The use of such symbols is a form of psychological propaganda. By marking Israeli casualties with red triangles, Hamas aims to instill fear and demoralize both the Israeli population and their armed forces but also to get support from this easy-to-understand sign on the streets of Paris, London, Berlin, and New York, among others, as well on university campuses. This tactic serves multiple purposes. By visibly marking their actions, Hamas creates a narrative of resistance and strength, which can be used to rally support within their own ranks and among sympathizers. The red triangle is a stark, visible reminder of the violence and the ongoing threat. It’s designed to haunt the Israeli populace, serving as a constant reminder of their vulnerability.

The use of such symbols and especially the use of seemingly non-affiliated themes or graphics like the use of bee stings to mark casualties is deeply troubling from an ethical and humanitarian standpoint. It dehumanizes victims and reduces their deaths to mere symbols. This highlights the brutal reality of asymmetric warfare, where psychological impact is as significant as physical damage. The adoption of the red triangle by Palestinian terrorists and their sympathizers is part of a wider trend in modern conflicts, where media and symbolism play crucial roles. In an age of instant communication and social media, the impact of these symbols is magnified. They can spread rapidly, reaching global audiences and influencing perceptions far beyond the immediate theater of conflict. Red triangles now appear on stickers, drawings, illustrations, social media posts, and even shirts and badges. Such badges should alert every law enforcement agency worldwide as those who bear it present their support for terrorism and antisemitism, and to Hamas.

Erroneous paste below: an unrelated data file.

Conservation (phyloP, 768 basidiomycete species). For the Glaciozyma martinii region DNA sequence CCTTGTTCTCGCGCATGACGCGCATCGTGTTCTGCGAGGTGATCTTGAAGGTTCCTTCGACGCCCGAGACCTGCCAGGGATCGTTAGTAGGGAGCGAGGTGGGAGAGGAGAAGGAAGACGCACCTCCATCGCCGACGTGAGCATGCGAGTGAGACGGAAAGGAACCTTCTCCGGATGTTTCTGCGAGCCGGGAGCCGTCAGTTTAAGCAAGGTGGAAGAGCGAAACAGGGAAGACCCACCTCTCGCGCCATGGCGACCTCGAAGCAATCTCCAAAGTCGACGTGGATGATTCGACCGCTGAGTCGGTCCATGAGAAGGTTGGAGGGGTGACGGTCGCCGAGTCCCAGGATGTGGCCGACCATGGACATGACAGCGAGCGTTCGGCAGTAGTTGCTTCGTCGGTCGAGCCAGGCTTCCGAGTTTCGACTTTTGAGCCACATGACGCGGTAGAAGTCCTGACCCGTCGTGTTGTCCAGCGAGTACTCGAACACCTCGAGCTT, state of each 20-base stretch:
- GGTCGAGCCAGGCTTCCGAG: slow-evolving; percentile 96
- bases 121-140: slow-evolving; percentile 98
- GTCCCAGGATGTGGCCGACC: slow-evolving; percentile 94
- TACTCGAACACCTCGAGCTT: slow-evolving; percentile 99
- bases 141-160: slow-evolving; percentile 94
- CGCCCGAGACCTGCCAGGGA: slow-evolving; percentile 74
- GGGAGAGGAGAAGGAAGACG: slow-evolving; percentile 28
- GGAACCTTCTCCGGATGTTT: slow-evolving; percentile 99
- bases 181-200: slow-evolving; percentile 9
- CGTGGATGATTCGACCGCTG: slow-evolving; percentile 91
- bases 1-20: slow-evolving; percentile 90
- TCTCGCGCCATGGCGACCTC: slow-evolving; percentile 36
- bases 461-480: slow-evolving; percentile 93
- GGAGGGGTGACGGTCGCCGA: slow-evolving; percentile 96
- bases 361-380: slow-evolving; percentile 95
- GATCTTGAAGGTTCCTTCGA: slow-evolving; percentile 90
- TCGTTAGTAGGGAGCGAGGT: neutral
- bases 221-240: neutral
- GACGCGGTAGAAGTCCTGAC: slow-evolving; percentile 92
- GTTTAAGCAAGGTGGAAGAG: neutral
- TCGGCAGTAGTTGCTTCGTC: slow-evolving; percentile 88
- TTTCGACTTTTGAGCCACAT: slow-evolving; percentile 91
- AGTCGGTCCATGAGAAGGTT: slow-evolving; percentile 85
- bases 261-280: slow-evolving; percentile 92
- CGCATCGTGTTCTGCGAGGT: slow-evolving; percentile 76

Bee stings/Red triangles misinformation on X (the soldiers were stung by real hornets, it was reported as anecdotal news). Source: X, @sasa_ghada

Lastly, this psychological propaganda is very difficult to tackle. How can one argue that a flag cannot be placed vertically in a protest, how can one argue that red triangles of the [ab]use of bee and hornet imagery is antisemitic when only those who are themselves antisemitic (or scholars of antisemitism) know the true meaning of such red triangles? It is my suggestion that high-level researchers of antisemitism be included in the monitoring teams of social media platforms and law enforcement task forces dealing with antisemitic pro-Palestinian protests and encampments, to try and stop this vague and seemingly non-antisemitic theme. It is.

A cartoon is shared on X, promoting that Israeli soldiers are harmlessly stung by bees. Source: A Caricature by Mahmoud Abbas, shared on X, @QudsNen
About the Author
Dr. Lev Topor is the co-author (w/ Prof. Jonathan Fox) of 'Why Do People Discriminate Against Jews?' Published by Oxford University Press in 2021 and the author of 'Phishing for Nazis: Conspiracies, Anonymous Communications and White Supremacy Networks on the Dark Web' Published by Routledge in 2023. Lev publishes scholarly works and reports on the topic of antisemitism, anti-Zionism, racism and cyber. Previously, Dr. Topor was a research fellow in ISGAP, in the Woolf Institute (Cambridge), in the CCLP (Haifa University) and in The International Institute for Holocaust Research at Yad Vashem (Jerusalem).